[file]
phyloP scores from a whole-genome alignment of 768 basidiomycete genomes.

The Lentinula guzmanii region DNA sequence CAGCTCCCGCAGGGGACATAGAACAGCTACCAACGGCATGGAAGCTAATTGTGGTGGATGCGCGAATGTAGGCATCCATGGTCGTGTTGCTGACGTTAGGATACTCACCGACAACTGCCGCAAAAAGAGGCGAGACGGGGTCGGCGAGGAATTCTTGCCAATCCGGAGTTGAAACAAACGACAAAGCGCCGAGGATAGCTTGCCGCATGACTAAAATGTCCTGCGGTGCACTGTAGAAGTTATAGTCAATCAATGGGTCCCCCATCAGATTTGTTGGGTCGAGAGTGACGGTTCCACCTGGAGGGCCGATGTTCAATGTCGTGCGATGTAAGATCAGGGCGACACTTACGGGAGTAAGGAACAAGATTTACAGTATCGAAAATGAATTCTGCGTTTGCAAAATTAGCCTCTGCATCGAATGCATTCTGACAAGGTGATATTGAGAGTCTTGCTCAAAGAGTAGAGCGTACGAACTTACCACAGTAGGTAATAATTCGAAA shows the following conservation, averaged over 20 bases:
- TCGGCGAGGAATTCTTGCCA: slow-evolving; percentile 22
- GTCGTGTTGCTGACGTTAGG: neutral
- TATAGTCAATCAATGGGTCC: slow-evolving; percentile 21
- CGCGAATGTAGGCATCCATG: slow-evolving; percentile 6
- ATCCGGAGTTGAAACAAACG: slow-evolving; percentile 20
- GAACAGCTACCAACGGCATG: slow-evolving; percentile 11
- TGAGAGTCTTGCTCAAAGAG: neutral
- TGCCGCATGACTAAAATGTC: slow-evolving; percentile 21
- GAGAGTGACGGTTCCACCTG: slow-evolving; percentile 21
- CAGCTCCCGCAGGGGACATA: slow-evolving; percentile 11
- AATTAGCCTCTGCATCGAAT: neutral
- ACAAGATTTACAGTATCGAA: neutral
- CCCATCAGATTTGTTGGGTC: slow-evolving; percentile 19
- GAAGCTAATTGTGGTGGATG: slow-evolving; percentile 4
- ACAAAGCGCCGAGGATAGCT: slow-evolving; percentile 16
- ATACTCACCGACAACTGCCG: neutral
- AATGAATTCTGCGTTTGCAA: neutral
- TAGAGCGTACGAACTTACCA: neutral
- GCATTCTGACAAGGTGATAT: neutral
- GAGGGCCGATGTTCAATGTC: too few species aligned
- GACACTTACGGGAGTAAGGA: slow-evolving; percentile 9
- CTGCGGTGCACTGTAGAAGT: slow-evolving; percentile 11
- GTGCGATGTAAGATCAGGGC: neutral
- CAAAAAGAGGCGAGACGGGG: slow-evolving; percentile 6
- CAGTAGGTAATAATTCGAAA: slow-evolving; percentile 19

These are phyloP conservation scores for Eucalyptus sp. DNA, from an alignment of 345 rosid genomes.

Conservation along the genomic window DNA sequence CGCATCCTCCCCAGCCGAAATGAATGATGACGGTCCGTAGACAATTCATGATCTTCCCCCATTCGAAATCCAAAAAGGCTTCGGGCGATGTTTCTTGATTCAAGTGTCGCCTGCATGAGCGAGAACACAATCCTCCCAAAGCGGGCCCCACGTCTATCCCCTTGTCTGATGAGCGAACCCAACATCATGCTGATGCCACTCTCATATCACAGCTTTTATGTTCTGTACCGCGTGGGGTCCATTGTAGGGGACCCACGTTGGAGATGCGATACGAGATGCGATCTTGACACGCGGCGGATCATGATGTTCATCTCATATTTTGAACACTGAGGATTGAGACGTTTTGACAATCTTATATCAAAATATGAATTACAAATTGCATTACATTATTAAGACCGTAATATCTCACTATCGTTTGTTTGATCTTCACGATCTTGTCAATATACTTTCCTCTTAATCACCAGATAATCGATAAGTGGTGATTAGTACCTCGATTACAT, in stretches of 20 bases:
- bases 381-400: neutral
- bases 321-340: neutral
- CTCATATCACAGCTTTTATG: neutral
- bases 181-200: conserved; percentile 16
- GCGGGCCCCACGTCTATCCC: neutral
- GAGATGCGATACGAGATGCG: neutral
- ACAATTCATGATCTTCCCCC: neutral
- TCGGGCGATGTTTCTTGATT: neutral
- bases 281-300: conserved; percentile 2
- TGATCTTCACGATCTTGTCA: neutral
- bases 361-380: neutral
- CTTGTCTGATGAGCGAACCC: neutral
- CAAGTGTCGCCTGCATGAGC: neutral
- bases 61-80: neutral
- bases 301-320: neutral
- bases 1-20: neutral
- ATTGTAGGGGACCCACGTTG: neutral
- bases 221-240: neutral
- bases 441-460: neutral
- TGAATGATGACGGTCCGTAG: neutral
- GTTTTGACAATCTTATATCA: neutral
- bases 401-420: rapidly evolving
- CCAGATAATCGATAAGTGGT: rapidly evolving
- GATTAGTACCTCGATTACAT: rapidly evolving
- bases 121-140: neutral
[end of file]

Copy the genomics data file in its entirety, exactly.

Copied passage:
phyloP scores from a whole-genome alignment of 768 basidiomycete genomes.

The Lentinula guzmanii region DNA sequence CAGCTCCCGCAGGGGACATAGAACAGCTACCAACGGCATGGAAGCTAATTGTGGTGGATGCGCGAATGTAGGCATCCATGGTCGTGTTGCTGACGTTAGGATACTCACCGACAACTGCCGCAAAAAGAGGCGAGACGGGGTCGGCGAGGAATTCTTGCCAATCCGGAGTTGAAACAAACGACAAAGCGCCGAGGATAGCTTGCCGCATGACTAAAATGTCCTGCGGTGCACTGTAGAAGTTATAGTCAATCAATGGGTCCCCCATCAGATTTGTTGGGTCGAGAGTGACGGTTCCACCTGGAGGGCCGATGTTCAATGTCGTGCGATGTAAGATCAGGGCGACACTTACGGGAGTAAGGAACAAGATTTACAGTATCGAAAATGAATTCTGCGTTTGCAAAATTAGCCTCTGCATCGAATGCATTCTGACAAGGTGATATTGAGAGTCTTGCTCAAAGAGTAGAGCGTACGAACTTACCACAGTAGGTAATAATTCGAAA shows the following conservation, averaged over 20 bases:
- TCGGCGAGGAATTCTTGCCA: slow-evolving; percentile 22
- GTCGTGTTGCTGACGTTAGG: neutral
- TATAGTCAATCAATGGGTCC: slow-evolving; percentile 21
- CGCGAATGTAGGCATCCATG: slow-evolving; percentile 6
- ATCCGGAGTTGAAACAAACG: slow-evolving; percentile 20
- GAACAGCTACCAACGGCATG: slow-evolving; percentile 11
- TGAGAGTCTTGCTCAAAGAG: neutral
- TGCCGCATGACTAAAATGTC: slow-evolving; percentile 21
- GAGAGTGACGGTTCCACCTG: slow-evolving; percentile 21
- CAGCTCCCGCAGGGGACATA: slow-evolving; percentile 11
- AATTAGCCTCTGCATCGAAT: neutral
- ACAAGATTTACAGTATCGAA: neutral
- CCCATCAGATTTGTTGGGTC: slow-evolving; percentile 19
- GAAGCTAATTGTGGTGGATG: slow-evolving; percentile 4
- ACAAAGCGCCGAGGATAGCT: slow-evolving; percentile 16
- ATACTCACCGACAACTGCCG: neutral
- AATGAATTCTGCGTTTGCAA: neutral
- TAGAGCGTACGAACTTACCA: neutral
- GCATTCTGACAAGGTGATAT: neutral
- GAGGGCCGATGTTCAATGTC: too few species aligned
- GACACTTACGGGAGTAAGGA: slow-evolving; percentile 9
- CTGCGGTGCACTGTAGAAGT: slow-evolving; percentile 11
- GTGCGATGTAAGATCAGGGC: neutral
- CAAAAAGAGGCGAGACGGGG: slow-evolving; percentile 6
- CAGTAGGTAATAATTCGAAA: slow-evolving; percentile 19

These are phyloP conservation scores for Eucalyptus sp. DNA, from an alignment of 345 rosid genomes.

Conservation along the genomic window DNA sequence CGCATCCTCCCCAGCCGAAATGAATGATGACGGTCCGTAGACAATTCATGATCTTCCCCCATTCGAAATCCAAAAAGGCTTCGGGCGATGTTTCTTGATTCAAGTGTCGCCTGCATGAGCGAGAACACAATCCTCCCAAAGCGGGCCCCACGTCTATCCCCTTGTCTGATGAGCGAACCCAACATCATGCTGATGCCACTCTCATATCACAGCTTTTATGTTCTGTACCGCGTGGGGTCCATTGTAGGGGACCCACGTTGGAGATGCGATACGAGATGCGATCTTGACACGCGGCGGATCATGATGTTCATCTCATATTTTGAACACTGAGGATTGAGACGTTTTGACAATCTTATATCAAAATATGAATTACAAATTGCATTACATTATTAAGACCGTAATATCTCACTATCGTTTGTTTGATCTTCACGATCTTGTCAATATACTTTCCTCTTAATCACCAGATAATCGATAAGTGGTGATTAGTACCTCGATTACAT, in stretches of 20 bases:
- bases 381-400: neutral
- bases 321-340: neutral
- CTCATATCACAGCTTTTATG: neutral
- bases 181-200: conserved; percentile 16
- GCGGGCCCCACGTCTATCCC: neutral
- GAGATGCGATACGAGATGCG: neutral
- ACAATTCATGATCTTCCCCC: neutral
- TCGGGCGATGTTTCTTGATT: neutral
- bases 281-300: conserved; percentile 2
- TGATCTTCACGATCTTGTCA: neutral
- bases 361-380: neutral
- CTTGTCTGATGAGCGAACCC: neutral
- CAAGTGTCGCCTGCATGAGC: neutral
- bases 61-80: neutral
- bases 301-320: neutral
- bases 1-20: neutral
- ATTGTAGGGGACCCACGTTG: neutral
- bases 221-240: neutral
- bases 441-460: neutral
- TGAATGATGACGGTCCGTAG: neutral
- GTTTTGACAATCTTATATCA: neutral
- bases 401-420: rapidly evolving
- CCAGATAATCGATAAGTGGT: rapidly evolving
- GATTAGTACCTCGATTACAT: rapidly evolving
- bases 121-140: neutral